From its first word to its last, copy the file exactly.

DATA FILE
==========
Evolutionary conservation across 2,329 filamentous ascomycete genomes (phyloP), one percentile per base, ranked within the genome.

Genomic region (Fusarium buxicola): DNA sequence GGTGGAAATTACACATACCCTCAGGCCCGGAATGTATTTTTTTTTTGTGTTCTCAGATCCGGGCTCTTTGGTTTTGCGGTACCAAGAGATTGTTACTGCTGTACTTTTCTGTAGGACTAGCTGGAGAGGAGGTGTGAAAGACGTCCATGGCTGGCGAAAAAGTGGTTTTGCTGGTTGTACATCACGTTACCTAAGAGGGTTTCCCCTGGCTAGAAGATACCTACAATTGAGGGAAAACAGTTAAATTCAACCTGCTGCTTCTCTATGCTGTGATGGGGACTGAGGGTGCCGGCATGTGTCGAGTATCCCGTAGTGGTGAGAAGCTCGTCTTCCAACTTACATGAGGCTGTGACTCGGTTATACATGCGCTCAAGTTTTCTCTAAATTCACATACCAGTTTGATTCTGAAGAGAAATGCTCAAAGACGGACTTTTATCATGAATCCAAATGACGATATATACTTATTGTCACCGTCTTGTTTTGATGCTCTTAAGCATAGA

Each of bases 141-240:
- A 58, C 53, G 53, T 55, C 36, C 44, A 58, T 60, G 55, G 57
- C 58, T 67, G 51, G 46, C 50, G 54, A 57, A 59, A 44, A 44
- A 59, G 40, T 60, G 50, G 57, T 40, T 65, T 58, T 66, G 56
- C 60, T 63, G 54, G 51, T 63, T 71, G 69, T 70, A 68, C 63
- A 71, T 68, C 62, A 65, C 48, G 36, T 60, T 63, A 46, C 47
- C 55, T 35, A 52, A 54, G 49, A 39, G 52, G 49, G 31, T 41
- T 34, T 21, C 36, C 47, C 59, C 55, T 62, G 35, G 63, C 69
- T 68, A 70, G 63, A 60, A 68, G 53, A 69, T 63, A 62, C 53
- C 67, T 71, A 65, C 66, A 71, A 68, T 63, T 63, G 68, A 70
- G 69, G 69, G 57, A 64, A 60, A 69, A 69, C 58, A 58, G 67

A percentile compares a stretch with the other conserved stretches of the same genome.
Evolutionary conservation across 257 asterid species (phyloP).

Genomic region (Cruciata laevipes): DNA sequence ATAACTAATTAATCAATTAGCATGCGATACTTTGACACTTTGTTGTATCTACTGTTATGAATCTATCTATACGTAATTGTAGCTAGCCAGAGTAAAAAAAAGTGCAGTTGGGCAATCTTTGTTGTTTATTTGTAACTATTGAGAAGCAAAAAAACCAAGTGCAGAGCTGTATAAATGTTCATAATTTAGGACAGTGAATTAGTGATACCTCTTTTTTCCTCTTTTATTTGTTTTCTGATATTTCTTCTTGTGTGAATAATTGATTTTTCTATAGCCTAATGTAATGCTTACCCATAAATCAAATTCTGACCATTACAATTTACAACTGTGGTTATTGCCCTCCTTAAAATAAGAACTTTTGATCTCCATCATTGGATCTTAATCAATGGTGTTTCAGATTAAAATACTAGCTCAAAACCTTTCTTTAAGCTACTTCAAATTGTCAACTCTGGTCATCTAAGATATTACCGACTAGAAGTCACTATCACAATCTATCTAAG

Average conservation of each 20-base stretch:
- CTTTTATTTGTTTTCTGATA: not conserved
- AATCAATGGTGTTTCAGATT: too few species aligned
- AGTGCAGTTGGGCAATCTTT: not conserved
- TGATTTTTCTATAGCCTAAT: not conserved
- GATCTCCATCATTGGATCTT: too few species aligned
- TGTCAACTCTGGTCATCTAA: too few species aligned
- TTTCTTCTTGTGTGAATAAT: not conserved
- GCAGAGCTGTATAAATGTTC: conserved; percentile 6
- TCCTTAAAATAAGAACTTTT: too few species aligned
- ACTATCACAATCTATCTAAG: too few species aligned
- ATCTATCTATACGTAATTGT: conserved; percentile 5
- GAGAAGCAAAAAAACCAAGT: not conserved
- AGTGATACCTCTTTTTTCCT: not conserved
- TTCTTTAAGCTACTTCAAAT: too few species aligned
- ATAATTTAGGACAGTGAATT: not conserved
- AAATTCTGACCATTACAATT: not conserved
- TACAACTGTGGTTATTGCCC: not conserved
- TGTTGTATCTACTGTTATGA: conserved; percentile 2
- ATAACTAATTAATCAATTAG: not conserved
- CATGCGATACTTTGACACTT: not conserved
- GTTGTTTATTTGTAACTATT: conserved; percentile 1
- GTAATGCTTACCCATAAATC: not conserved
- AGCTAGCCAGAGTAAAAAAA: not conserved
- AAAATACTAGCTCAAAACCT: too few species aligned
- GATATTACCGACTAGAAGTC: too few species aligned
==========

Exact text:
Evolutionary conservation across 2,329 filamentous ascomycete genomes (phyloP), one percentile per base, ranked within the genome.

Genomic region (Fusarium buxicola): DNA sequence GGTGGAAATTACACATACCCTCAGGCCCGGAATGTATTTTTTTTTTGTGTTCTCAGATCCGGGCTCTTTGGTTTTGCGGTACCAAGAGATTGTTACTGCTGTACTTTTCTGTAGGACTAGCTGGAGAGGAGGTGTGAAAGACGTCCATGGCTGGCGAAAAAGTGGTTTTGCTGGTTGTACATCACGTTACCTAAGAGGGTTTCCCCTGGCTAGAAGATACCTACAATTGAGGGAAAACAGTTAAATTCAACCTGCTGCTTCTCTATGCTGTGATGGGGACTGAGGGTGCCGGCATGTGTCGAGTATCCCGTAGTGGTGAGAAGCTCGTCTTCCAACTTACATGAGGCTGTGACTCGGTTATACATGCGCTCAAGTTTTCTCTAAATTCACATACCAGTTTGATTCTGAAGAGAAATGCTCAAAGACGGACTTTTATCATGAATCCAAATGACGATATATACTTATTGTCACCGTCTTGTTTTGATGCTCTTAAGCATAGA

Each of bases 141-240:
- A 58, C 53, G 53, T 55, C 36, C 44, A 58, T 60, G 55, G 57
- C 58, T 67, G 51, G 46, C 50, G 54, A 57, A 59, A 44, A 44
- A 59, G 40, T 60, G 50, G 57, T 40, T 65, T 58, T 66, G 56
- C 60, T 63, G 54, G 51, T 63, T 71, G 69, T 70, A 68, C 63
- A 71, T 68, C 62, A 65, C 48, G 36, T 60, T 63, A 46, C 47
- C 55, T 35, A 52, A 54, G 49, A 39, G 52, G 49, G 31, T 41
- T 34, T 21, C 36, C 47, C 59, C 55, T 62, G 35, G 63, C 69
- T 68, A 70, G 63, A 60, A 68, G 53, A 69, T 63, A 62, C 53
- C 67, T 71, A 65, C 66, A 71, A 68, T 63, T 63, G 68, A 70
- G 69, G 69, G 57, A 64, A 60, A 69, A 69, C 58, A 58, G 67

A percentile compares a stretch with the other conserved stretches of the same genome.
Evolutionary conservation across 257 asterid species (phyloP).

Genomic region (Cruciata laevipes): DNA sequence ATAACTAATTAATCAATTAGCATGCGATACTTTGACACTTTGTTGTATCTACTGTTATGAATCTATCTATACGTAATTGTAGCTAGCCAGAGTAAAAAAAAGTGCAGTTGGGCAATCTTTGTTGTTTATTTGTAACTATTGAGAAGCAAAAAAACCAAGTGCAGAGCTGTATAAATGTTCATAATTTAGGACAGTGAATTAGTGATACCTCTTTTTTCCTCTTTTATTTGTTTTCTGATATTTCTTCTTGTGTGAATAATTGATTTTTCTATAGCCTAATGTAATGCTTACCCATAAATCAAATTCTGACCATTACAATTTACAACTGTGGTTATTGCCCTCCTTAAAATAAGAACTTTTGATCTCCATCATTGGATCTTAATCAATGGTGTTTCAGATTAAAATACTAGCTCAAAACCTTTCTTTAAGCTACTTCAAATTGTCAACTCTGGTCATCTAAGATATTACCGACTAGAAGTCACTATCACAATCTATCTAAG

Average conservation of each 20-base stretch:
- CTTTTATTTGTTTTCTGATA: not conserved
- AATCAATGGTGTTTCAGATT: too few species aligned
- AGTGCAGTTGGGCAATCTTT: not conserved
- TGATTTTTCTATAGCCTAAT: not conserved
- GATCTCCATCATTGGATCTT: too few species aligned
- TGTCAACTCTGGTCATCTAA: too few species aligned
- TTTCTTCTTGTGTGAATAAT: not conserved
- GCAGAGCTGTATAAATGTTC: conserved; percentile 6
- TCCTTAAAATAAGAACTTTT: too few species aligned
- ACTATCACAATCTATCTAAG: too few species aligned
- ATCTATCTATACGTAATTGT: conserved; percentile 5
- GAGAAGCAAAAAAACCAAGT: not conserved
- AGTGATACCTCTTTTTTCCT: not conserved
- TTCTTTAAGCTACTTCAAAT: too few species aligned
- ATAATTTAGGACAGTGAATT: not conserved
- AAATTCTGACCATTACAATT: not conserved
- TACAACTGTGGTTATTGCCC: not conserved
- TGTTGTATCTACTGTTATGA: conserved; percentile 2
- ATAACTAATTAATCAATTAG: not conserved
- CATGCGATACTTTGACACTT: not conserved
- GTTGTTTATTTGTAACTATT: conserved; percentile 1
- GTAATGCTTACCCATAAATC: not conserved
- AGCTAGCCAGAGTAAAAAAA: not conserved
- AAAATACTAGCTCAAAACCT: too few species aligned
- GATATTACCGACTAGAAGTC: too few species aligned